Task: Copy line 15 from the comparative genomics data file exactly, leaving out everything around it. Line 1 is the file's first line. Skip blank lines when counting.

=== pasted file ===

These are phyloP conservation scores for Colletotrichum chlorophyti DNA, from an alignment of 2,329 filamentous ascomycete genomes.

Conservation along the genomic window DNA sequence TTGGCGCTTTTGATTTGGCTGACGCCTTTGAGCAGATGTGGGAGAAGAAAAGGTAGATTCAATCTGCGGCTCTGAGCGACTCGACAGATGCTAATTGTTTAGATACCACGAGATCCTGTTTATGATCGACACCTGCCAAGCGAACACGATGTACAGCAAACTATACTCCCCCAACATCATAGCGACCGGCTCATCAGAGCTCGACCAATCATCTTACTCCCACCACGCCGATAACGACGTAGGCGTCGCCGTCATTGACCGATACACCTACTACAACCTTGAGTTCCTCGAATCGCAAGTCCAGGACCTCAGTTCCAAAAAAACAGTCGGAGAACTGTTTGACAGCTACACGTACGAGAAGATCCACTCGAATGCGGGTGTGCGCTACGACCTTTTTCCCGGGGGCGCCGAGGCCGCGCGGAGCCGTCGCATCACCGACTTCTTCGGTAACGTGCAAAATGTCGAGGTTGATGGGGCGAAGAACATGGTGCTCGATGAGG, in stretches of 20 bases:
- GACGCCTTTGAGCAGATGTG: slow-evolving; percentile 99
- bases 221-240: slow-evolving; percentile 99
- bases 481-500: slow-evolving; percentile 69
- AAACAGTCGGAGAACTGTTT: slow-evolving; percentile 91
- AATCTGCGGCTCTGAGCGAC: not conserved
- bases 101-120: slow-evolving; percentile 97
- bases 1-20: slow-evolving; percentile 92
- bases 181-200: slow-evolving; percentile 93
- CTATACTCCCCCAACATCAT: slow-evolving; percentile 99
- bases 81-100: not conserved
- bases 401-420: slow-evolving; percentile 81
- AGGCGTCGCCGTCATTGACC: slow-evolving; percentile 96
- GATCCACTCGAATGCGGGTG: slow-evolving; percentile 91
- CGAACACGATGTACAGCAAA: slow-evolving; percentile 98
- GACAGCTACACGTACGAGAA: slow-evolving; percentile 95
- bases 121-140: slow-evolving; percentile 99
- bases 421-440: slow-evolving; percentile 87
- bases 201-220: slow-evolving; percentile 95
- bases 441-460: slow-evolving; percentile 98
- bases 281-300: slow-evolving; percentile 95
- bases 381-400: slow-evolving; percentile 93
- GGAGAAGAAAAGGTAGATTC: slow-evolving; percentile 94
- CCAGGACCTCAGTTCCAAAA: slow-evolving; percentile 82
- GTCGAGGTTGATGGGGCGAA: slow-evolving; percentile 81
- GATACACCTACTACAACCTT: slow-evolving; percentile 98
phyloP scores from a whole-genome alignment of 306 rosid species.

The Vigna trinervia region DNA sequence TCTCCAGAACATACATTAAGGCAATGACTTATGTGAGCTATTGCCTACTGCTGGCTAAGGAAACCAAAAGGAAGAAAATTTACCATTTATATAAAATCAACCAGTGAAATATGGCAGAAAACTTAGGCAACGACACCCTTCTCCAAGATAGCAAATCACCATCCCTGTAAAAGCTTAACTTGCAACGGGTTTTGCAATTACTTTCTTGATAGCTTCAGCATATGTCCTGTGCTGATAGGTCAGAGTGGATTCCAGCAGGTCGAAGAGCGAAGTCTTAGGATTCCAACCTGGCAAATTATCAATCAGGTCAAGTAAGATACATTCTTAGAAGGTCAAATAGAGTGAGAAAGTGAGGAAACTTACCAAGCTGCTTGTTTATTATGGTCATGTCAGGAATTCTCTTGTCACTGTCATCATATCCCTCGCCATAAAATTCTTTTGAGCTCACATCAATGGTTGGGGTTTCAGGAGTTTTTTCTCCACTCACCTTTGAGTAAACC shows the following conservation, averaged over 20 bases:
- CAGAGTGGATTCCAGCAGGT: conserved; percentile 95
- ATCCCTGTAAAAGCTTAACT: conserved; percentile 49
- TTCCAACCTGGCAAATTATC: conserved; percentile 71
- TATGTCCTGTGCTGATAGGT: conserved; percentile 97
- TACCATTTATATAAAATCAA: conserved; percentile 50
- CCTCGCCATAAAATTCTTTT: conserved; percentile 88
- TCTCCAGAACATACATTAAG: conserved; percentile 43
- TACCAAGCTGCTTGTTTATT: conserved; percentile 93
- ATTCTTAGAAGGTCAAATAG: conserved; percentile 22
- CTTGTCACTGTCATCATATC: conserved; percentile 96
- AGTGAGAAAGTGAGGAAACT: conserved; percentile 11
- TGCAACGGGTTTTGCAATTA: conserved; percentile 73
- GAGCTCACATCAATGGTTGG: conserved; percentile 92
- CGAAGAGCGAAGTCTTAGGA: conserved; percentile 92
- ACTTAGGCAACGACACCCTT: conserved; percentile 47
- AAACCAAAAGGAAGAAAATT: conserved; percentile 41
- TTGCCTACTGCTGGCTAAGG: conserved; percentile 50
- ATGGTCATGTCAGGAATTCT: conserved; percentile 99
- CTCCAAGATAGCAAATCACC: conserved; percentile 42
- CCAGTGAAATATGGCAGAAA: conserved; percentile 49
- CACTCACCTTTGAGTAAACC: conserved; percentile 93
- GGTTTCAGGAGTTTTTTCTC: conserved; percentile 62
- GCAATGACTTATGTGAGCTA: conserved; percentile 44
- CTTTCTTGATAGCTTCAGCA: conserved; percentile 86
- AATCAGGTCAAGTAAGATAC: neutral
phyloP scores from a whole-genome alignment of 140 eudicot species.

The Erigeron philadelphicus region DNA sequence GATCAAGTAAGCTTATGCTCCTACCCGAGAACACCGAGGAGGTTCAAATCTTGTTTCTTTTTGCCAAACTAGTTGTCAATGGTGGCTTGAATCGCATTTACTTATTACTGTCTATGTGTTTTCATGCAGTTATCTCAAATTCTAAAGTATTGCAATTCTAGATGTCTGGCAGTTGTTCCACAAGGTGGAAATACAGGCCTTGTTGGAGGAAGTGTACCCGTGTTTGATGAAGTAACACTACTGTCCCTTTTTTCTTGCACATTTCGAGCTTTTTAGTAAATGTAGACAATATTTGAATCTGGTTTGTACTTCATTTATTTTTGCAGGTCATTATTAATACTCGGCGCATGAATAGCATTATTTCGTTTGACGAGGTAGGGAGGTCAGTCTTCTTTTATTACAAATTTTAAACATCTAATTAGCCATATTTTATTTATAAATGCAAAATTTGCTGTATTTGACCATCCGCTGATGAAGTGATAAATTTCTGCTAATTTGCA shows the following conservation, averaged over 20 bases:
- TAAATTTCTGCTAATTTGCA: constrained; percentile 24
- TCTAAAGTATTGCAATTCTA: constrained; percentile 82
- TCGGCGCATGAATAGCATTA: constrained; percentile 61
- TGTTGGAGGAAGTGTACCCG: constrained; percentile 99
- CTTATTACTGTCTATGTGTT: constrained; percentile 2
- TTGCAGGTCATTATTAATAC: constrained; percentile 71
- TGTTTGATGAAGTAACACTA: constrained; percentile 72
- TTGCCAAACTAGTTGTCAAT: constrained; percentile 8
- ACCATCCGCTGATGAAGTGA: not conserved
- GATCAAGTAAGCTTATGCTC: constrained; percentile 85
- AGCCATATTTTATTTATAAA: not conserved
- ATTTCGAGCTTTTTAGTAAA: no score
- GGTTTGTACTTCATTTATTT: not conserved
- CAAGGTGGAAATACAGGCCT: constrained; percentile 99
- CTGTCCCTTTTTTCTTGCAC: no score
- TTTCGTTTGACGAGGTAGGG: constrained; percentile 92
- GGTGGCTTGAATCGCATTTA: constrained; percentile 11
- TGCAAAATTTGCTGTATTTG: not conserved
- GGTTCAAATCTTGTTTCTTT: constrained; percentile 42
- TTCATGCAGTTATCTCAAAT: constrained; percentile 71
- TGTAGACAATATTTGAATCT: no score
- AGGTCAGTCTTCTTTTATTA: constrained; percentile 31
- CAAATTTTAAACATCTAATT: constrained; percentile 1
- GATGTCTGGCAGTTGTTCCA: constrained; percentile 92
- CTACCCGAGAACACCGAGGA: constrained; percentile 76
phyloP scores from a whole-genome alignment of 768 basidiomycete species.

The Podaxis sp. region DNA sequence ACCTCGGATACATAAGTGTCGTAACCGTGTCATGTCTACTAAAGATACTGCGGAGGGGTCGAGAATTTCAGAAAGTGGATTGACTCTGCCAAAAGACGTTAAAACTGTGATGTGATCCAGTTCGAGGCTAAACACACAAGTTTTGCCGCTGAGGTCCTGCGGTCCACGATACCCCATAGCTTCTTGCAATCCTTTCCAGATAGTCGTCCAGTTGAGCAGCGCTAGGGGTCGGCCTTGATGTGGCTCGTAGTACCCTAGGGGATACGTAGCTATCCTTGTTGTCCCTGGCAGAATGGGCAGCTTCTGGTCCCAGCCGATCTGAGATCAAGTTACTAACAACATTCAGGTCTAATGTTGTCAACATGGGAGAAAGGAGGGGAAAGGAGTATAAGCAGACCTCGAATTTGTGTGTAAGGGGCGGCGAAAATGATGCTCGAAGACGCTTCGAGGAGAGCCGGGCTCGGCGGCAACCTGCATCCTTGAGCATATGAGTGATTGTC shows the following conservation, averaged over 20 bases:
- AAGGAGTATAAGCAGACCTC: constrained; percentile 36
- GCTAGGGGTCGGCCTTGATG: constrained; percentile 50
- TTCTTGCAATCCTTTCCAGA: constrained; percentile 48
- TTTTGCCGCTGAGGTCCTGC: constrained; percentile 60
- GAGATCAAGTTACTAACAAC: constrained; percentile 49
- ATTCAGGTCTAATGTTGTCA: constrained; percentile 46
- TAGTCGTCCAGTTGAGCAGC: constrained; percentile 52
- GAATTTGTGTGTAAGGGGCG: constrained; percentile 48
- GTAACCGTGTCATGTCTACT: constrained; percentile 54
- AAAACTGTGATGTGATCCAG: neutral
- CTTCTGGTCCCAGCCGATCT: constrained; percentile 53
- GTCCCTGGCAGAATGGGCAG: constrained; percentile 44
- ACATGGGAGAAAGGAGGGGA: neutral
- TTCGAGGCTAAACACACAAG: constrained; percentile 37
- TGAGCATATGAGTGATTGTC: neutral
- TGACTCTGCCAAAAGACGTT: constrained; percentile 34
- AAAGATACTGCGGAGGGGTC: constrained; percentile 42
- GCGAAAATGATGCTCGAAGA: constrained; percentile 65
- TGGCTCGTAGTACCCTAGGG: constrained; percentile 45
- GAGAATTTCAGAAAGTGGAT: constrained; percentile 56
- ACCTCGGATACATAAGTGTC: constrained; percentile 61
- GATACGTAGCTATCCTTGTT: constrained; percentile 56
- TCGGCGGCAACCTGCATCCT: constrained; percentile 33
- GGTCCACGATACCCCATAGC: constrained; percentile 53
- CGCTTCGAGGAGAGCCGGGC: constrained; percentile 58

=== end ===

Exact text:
- GATCCACTCGAATGCGGGTG: slow-evolving; percentile 91